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The Anglo-Irish Treaty


The Anglo-Irish Treaty             Gerry OShea

I recall clearly a conversation with my uncle, Michael OShea, shortly after I came to New York in the early seventies. He and his older brother, Paddy, were active in the Irish War of Independence. My query centered on why they had taken the anti-treaty side in December 1921.

 He explained that the Volunteer group that they trained with attended mass every Sunday in the village of Ardgroom in west Cork, just over the Kerry border from their home in Lauragh. After the church service, they proceeded to a designated secluded area about two miles out the road where their leader, Liam O’Dwyer, would announce plans for the coming week.

Towards the end of his instructions on the Sunday after the Anglo-Irish Treaty was signed in London on Tuesday, December 6th 1921, he told them that “a crowd in Dublin want us to abandon our oath to the Republic. Needless to say, we will have nothing to do with that. See you on Wednesday. Company dismissed.”

The oath was indeed the central point of contention in the debate that was so intense that it led to an awful civil war. All the members of the Irish Republican Army who had fought the British forces to a standstill over the previous two years, pledged solemn allegiance to the aspirational Irish republic, but the proposed treaty would entail every member of the new Irish parliament taking an oath of fealty to the British monarch.

Many people afterwards believed that the deadly cleavage among former comrades arose because of disagreements about the partitioning of the country. In fact, the Government of Ireland Act setting up the Northern Ireland parliament was signed into law in Westminster a year earlier in December 1920.  Partition was only mentioned once during the Treaty debate in the Dail.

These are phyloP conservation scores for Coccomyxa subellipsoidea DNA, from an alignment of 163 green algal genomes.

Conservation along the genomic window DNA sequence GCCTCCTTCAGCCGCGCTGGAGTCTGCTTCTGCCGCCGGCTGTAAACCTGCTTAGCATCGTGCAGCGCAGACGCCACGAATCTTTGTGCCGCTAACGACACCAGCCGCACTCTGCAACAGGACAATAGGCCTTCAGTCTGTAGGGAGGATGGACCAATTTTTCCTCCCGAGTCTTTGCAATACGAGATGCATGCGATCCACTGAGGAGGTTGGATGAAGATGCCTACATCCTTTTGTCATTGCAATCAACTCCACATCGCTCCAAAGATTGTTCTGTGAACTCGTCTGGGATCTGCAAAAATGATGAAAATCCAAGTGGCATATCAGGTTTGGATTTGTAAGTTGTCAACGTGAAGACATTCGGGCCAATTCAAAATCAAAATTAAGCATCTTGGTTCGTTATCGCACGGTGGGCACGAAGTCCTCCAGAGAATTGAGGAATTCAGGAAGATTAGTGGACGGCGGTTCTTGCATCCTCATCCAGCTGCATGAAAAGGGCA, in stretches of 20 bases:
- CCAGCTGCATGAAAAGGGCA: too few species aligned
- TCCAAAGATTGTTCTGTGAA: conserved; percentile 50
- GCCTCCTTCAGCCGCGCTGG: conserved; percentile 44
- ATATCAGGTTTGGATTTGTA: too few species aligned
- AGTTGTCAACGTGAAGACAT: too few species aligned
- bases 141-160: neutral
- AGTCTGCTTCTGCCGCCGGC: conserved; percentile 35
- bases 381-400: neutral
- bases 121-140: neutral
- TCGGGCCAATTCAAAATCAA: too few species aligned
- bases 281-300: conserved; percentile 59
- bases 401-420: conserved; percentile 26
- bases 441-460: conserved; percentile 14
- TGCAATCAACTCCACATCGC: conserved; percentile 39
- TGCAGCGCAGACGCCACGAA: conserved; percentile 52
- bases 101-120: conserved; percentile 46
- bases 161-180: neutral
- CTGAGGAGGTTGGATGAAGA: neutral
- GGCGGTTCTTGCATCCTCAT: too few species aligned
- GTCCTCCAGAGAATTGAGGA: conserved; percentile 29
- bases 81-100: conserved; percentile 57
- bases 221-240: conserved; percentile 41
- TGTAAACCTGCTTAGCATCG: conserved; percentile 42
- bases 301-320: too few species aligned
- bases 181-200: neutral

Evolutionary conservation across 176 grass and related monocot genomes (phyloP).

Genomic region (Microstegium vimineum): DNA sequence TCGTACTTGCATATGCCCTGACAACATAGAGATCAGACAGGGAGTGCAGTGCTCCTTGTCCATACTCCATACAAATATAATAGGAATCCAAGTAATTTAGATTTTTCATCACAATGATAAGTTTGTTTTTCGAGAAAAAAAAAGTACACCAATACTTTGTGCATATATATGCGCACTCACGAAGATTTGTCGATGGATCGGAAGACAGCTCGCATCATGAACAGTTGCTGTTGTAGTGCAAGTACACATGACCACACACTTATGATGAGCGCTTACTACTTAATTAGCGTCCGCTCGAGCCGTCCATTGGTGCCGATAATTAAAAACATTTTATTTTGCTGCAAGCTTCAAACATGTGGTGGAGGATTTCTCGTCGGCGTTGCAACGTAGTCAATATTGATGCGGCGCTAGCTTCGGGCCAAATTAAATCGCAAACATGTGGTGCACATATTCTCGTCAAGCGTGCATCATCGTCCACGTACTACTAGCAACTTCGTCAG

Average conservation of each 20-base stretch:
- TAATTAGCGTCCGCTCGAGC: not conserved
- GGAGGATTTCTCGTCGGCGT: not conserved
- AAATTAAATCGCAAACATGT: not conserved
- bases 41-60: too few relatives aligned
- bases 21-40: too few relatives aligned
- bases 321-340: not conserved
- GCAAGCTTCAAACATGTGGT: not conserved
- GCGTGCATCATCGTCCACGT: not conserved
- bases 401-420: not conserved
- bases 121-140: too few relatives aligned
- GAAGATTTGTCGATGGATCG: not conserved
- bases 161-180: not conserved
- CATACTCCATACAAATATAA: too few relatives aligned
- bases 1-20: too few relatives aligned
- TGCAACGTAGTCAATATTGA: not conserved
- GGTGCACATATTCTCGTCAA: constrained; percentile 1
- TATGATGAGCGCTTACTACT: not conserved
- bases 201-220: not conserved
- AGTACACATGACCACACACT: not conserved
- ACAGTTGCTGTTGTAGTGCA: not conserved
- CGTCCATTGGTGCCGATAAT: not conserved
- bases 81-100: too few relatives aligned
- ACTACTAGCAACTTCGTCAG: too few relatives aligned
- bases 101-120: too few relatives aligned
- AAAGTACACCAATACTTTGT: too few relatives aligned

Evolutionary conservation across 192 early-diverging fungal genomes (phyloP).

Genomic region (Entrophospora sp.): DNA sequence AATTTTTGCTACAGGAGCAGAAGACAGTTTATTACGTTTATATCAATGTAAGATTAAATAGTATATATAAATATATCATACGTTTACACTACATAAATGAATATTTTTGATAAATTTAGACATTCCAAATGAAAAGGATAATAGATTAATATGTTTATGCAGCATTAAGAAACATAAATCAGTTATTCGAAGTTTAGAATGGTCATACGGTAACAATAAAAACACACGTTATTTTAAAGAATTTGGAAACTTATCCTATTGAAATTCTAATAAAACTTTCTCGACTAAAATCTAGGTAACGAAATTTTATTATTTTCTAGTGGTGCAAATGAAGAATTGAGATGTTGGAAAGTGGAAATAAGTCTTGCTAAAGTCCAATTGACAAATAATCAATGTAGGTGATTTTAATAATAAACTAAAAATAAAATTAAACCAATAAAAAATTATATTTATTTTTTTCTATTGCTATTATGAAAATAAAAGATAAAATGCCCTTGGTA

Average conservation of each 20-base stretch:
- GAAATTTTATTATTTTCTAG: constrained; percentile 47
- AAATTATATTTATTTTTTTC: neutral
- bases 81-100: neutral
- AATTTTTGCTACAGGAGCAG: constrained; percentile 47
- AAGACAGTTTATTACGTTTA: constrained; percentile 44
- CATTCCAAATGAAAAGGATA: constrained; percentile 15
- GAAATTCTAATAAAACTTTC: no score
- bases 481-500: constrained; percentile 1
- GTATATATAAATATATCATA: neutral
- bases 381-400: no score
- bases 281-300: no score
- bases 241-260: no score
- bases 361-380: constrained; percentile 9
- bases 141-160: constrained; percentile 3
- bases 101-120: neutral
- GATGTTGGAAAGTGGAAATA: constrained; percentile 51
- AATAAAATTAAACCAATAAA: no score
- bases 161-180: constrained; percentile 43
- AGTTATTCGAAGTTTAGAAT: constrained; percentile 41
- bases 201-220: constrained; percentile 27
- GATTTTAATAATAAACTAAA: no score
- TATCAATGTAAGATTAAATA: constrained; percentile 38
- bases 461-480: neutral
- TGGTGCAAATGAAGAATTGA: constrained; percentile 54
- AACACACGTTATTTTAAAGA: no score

The Boundary Commission promised in the Treaty was the best that nationalists could do. Griffith and Collins believed that this group of three, one from Dublin, one from Belfast plus a British chairman, with terms of reference that included respect for the wishes of local communities, would cede Derry and Tyrone to the southern government, leading eventually to the whole arrangement crumbling.

The civil war intervened with Griffith and Collins going to early graves, resulting in very few changes by the Commission to the partition map.  The parties failed to agree even on these minor land adjustments, so they left the original border unchanged. The full text of the Commission report was not made public until 1969.

 Also, despite the acrimony in the South, Republicans never favored fighting a war for unification. They knew that any belligerent actions to that end would invite determined opposition from the loyalist Ulster Volunteers whose raison d’etre was never to be ruled by Dublin. Also, fighting fellow-Irishmen would run completely counter to Wolfe Tone, the honored originator of republicanism’s clear message of uniting Catholic, Protestant and Dissenter.

The broad terms of the Treaty were known in advance. De Valera, the elected president of the Provisional Dail, had met with the British Prime Minister, Lloyd George, five times since the Truce between the two armies was agreed on July 11th 1921. They didn’t relate well to each other, but they both wanted peace and the issue of the degree of sovereignty of the new Irish state became the big stumbling block.

The Irish were offered all the freedoms of Dominion Status enjoyed by Canada and other members of the British Commonwealth. Michael Collins pointed out that this level of independence ended British rule in most of Ireland after 750 years of occupation.